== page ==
Where digital dreams are made
Digital synthesizers are often known for sounds that are razor-sharp, crystal-clear, and precise - SQ80 V has other ideas.
Explore a detailed software resurrection of a digital anti-hero that’s out to break the rules.
Capture the grit, character, and charming imperfection favored by John Carpenter, Adamski, Mr Bungle, and countless others with an instrument that’s simultaneously complex and accessible, focused and intricate, edgy and dream-like - and unlike anything you’ve heard before.
The digital edge
SQ80 V’s perfectly-modeled 8-bit 5503 DOC chip delivers digital sounds that are uniquely full of organic character, ranging from silky smooth to razor sharp - all ready to customize & play in seconds.
Digital oscillators collide with an emulated analog filter and output circuit for sinewaves that growl, harmonics that sizzle, and warm lo-fi timbres that are perfectly imperfect.
Explore thousands of possible combinations of waves, instrument-style transients, hidden waveforms, and VFX transwaves for sound design potential that surpasses the original hardware.
Digital made easy
Digital synths have long been notoriously tricky to program, both hardware and software. SQ80 V bucks the trend with an immersive digital architecture that can be tweaked instantly, hassle-free.
Riding a wave
Created by the same engineers responsible for the Commodore 64 - considered the best-selling computer of all time - Ensoniq’s SQ80 was up against stiff competition.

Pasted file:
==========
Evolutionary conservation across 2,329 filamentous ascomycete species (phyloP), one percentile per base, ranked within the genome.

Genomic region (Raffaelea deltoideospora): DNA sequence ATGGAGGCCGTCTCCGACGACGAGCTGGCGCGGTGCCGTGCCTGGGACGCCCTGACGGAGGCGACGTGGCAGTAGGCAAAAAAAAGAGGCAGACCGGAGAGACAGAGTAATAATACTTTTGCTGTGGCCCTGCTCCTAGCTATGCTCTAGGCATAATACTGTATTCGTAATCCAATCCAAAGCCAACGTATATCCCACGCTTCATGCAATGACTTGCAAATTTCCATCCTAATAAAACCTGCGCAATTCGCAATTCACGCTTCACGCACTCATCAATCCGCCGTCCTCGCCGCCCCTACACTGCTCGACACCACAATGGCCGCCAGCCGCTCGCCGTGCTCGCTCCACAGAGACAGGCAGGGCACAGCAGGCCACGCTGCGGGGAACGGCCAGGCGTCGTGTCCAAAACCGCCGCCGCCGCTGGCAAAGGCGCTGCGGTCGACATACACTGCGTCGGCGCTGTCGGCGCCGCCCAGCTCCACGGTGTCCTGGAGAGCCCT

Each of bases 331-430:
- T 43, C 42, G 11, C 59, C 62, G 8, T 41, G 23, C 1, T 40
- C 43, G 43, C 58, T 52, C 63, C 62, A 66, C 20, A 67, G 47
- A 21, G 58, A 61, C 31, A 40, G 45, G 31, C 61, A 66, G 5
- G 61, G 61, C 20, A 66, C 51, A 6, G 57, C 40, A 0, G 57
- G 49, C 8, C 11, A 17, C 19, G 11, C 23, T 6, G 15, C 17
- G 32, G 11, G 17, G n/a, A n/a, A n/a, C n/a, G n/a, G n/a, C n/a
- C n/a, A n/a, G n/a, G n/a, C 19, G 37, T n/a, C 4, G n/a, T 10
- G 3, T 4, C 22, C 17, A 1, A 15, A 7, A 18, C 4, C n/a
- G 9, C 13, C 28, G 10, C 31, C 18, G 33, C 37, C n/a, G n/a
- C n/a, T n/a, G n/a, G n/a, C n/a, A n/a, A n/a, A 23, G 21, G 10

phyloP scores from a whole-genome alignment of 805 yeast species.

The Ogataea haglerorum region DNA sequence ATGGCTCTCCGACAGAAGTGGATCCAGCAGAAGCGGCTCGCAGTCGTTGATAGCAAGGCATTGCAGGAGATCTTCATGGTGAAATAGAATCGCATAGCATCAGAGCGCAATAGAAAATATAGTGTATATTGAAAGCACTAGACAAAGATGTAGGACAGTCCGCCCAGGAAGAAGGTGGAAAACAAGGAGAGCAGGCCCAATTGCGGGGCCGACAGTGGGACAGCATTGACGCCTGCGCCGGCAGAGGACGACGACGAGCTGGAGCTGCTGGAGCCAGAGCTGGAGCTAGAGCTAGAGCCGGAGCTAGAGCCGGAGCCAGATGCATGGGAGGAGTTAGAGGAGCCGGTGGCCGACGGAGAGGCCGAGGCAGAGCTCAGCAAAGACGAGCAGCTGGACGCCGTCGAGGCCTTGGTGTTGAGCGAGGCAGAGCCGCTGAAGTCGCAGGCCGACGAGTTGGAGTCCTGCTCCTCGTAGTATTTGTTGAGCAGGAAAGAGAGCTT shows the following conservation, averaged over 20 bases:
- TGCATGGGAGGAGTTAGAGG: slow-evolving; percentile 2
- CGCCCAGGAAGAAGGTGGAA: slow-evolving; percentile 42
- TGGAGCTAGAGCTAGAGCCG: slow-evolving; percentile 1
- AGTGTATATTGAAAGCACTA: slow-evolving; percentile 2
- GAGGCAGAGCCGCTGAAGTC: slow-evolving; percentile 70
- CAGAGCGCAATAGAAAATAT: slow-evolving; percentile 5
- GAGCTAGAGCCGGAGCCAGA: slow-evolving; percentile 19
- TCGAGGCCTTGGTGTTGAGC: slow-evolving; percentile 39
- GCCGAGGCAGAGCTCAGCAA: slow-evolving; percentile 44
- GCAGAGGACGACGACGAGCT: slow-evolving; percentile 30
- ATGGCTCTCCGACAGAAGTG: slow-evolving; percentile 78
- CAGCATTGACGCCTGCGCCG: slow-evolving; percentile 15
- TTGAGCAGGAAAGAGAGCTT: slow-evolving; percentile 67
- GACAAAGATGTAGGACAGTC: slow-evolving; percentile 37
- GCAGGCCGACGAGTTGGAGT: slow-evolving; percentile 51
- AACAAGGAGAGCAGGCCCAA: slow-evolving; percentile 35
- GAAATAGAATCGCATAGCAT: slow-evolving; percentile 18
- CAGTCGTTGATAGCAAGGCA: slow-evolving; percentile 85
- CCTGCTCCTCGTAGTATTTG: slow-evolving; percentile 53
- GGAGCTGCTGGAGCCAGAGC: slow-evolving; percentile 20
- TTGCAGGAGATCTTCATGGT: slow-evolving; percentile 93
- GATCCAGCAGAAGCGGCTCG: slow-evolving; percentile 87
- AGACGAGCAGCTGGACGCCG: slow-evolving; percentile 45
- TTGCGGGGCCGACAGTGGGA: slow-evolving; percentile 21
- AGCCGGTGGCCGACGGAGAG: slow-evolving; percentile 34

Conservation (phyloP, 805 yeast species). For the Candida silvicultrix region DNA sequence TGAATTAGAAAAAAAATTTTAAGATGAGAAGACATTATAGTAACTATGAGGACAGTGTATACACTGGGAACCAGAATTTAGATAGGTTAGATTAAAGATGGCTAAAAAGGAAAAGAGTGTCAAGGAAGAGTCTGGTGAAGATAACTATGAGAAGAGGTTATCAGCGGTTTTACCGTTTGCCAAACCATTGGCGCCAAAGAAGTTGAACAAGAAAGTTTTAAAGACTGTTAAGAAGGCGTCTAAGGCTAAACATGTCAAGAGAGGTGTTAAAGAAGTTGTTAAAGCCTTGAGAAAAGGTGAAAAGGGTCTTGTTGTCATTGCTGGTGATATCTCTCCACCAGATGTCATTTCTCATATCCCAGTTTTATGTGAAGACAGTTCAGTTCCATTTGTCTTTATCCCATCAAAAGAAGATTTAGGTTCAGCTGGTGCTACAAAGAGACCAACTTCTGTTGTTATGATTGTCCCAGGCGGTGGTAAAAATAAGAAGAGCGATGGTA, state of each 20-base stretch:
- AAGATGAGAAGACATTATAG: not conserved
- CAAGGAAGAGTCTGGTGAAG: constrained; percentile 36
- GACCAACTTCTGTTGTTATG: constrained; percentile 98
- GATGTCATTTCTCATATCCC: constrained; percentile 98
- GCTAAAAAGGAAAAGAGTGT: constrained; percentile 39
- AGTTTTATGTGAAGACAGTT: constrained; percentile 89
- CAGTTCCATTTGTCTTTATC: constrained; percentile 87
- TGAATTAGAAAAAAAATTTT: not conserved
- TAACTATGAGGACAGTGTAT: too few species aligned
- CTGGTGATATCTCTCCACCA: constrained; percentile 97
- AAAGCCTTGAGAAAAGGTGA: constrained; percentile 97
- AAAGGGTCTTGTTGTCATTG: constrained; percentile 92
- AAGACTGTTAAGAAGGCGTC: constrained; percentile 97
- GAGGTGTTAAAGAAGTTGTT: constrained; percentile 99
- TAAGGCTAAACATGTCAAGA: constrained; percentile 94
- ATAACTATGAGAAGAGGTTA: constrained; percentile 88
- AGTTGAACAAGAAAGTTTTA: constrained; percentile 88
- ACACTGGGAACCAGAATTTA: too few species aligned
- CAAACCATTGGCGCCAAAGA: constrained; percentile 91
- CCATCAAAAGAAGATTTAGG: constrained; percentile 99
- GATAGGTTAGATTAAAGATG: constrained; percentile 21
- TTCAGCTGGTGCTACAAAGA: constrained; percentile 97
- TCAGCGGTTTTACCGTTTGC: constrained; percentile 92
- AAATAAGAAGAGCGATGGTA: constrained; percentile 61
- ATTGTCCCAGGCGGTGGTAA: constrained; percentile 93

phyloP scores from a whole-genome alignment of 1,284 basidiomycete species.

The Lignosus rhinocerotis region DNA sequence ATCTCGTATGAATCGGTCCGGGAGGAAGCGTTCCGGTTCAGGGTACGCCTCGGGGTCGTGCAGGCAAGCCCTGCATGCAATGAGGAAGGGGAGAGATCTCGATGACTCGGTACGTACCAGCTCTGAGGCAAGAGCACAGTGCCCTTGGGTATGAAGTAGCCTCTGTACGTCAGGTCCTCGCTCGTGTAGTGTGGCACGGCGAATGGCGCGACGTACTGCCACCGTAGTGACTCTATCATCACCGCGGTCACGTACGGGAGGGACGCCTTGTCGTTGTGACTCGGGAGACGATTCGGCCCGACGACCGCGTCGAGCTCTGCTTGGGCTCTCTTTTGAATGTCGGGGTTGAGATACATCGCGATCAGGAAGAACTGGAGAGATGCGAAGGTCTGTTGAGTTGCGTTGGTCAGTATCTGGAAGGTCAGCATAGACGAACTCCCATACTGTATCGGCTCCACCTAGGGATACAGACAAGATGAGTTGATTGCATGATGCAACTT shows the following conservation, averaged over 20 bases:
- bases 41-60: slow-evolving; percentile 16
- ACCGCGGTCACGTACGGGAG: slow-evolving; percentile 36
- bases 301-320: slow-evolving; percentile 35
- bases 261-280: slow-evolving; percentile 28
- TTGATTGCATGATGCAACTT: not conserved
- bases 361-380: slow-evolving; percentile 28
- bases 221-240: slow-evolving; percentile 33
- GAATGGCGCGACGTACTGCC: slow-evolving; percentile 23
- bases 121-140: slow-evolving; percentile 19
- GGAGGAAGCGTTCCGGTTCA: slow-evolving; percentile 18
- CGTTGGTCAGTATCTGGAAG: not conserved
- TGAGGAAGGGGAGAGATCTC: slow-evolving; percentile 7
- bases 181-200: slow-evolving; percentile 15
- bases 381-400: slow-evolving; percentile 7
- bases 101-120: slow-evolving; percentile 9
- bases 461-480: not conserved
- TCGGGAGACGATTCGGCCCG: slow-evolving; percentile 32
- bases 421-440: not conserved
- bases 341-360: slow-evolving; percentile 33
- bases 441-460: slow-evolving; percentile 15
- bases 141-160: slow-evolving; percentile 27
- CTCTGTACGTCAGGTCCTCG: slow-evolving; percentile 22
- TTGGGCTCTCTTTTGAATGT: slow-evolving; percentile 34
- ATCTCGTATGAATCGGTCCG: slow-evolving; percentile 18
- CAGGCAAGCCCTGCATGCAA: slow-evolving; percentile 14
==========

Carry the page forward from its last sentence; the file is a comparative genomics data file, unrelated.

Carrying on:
At the time of its release, the digitization of hardware synthesizers was well under way - but it went on to become a cult classic.
Here was a digital synthesizer that offered a degree of warmth and character usually reserved for its analog peers; flexible voice and modulation controls that didn’t require 10,000 hours of practice to program; a workhorse keyboard that produced an unprecedented array of timbres to suit any style, without the stellar price tag of similarly capable instruments.
After finding success with the Commodore 64 computer, former MOS Technology engineers Robert Yannes, Bill Mauchly, Bruce Crockett, David Ziembicki, Al Charpentier, and Charles Winterble spent several years on projects that ultimately didn’t materialise. The best selling computer of all time was a tough act to follow.
It was the Commodore’s MOS Technology SID (Sound Interface Device) chip that led the team to form Ensoniq, a company to produce synthesizers. Robert Yannes put his sound expertise into creating the Digital Oscillator Chip - aka the DOC 5503 - which was the sonic foundation for Ensoniq’s first generation of synth releases.
Their debut 1985 release, the Mirage, was a sampling keyboard that entered the market at considerably less than the dominant samplers of the time like the Fairlight CMI. Its affordable price tag came at exactly the right time, so success was all but guaranteed. Their next release, the ESQ-1, cemented the company’s place as worthy contenders in the synth arena.
By the time Ensoniq released the SQ80 - an updated version of the ESQ-1 - the digital synth market was saturated. Pioneering Japanese manufacturers were dominating, with releases like the Roland D-50 and the Yamaha DX7 already in the world's top studios and on the biggest stages.